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Alice in Job-Hunt Land (Fourth Part)

Read part one, two and three .

Alice in WonderlandYeah, still here. But never discouraged, not me. I really believe I will find a good job, ultimately. I know it’s a long process, that takes a lot of time and patience (and strong nerves!), and which involves confidence, skills and — a whole lot of luck.

But, you’d figure a person with academic background and work experience from Tel Aviv (and not some deserted town) would find a job easily. Well, no. Work places, naturally, want the best employees available, but afraid that someone too intelligent or ambitious might not want to stay around for too long, being unsatisfied with the mediocre sort of job (“overqualified,” don’t you just hate that word?). What if a person wants to just earn some money by working in a nice place with relatively interesting tasks, alongside the somewhat boring routine administrative ones? Do employers really think that whoever studies literature, philosophy or history, for example, absolutely has to deal with these issues all day long?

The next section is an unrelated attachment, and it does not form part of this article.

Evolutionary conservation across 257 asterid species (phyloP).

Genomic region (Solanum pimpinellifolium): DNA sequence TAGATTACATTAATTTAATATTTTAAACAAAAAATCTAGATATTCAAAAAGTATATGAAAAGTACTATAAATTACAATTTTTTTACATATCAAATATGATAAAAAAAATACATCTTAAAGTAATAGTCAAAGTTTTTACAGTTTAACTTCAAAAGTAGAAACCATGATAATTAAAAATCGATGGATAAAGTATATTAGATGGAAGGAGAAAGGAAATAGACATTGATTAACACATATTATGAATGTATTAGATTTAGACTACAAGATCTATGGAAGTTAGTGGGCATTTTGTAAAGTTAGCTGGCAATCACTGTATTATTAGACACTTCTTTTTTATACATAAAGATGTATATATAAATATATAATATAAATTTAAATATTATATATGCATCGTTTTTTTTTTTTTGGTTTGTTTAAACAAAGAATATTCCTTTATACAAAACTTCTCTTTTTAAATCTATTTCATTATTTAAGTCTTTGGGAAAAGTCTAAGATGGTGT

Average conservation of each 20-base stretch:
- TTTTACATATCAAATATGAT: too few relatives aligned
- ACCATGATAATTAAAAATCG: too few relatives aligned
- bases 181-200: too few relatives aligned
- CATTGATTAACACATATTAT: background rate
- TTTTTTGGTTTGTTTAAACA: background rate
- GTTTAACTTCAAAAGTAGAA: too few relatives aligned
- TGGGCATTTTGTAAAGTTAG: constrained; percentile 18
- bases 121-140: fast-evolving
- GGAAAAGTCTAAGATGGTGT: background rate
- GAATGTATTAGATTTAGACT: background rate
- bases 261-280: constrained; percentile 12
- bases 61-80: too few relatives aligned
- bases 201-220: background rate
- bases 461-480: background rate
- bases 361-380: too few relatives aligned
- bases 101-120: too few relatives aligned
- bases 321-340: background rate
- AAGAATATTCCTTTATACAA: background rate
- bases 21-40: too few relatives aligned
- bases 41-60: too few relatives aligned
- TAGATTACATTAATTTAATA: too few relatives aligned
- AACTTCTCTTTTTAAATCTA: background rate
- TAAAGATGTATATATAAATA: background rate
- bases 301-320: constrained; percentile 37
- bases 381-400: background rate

It’s even more absurd when you look at the job offers especially for the same students during their studies. Noticed an ad directed to students? Bound to be one of the following: telemarketing, technical support, delivery, or security (this particular field, by the way, embracing a whole spreadsheet since it’s become in the last 5 years or so a crucial need here in Israel).

What’s the salary rate, you’re asking, paid to these intelligent young students? Not too far above the minimum rate. So, true, students may not be the steadiest employees in the long run, and may have other things on their minds during the study year, but isn’t it the same thing with any one else – be it a young person planning their essential post-army grand trip, young mothers and fathers, or any other individual who would think of promoting their career, and not necessarily in the same place? Are there any other excuses for this humiliating treatment?

But, hey, why should I be still complaining so much about this, I’m almost finishing my master’s degree already. Could it be a curse that lays upon us “students”…?

2 Comments

  1. Well written and correct,the trouble is that it has been like
    that for a long time,the loss is theirs (the employers) for not
    being open minded about employing young educated students and
    taking advantage of their knowledge and talents.

  2. Jack, you must be another one of those Nefesh b’Nefesh
    people. Reality in this country is not what one might
    think; especially in ‘job wonderland’.

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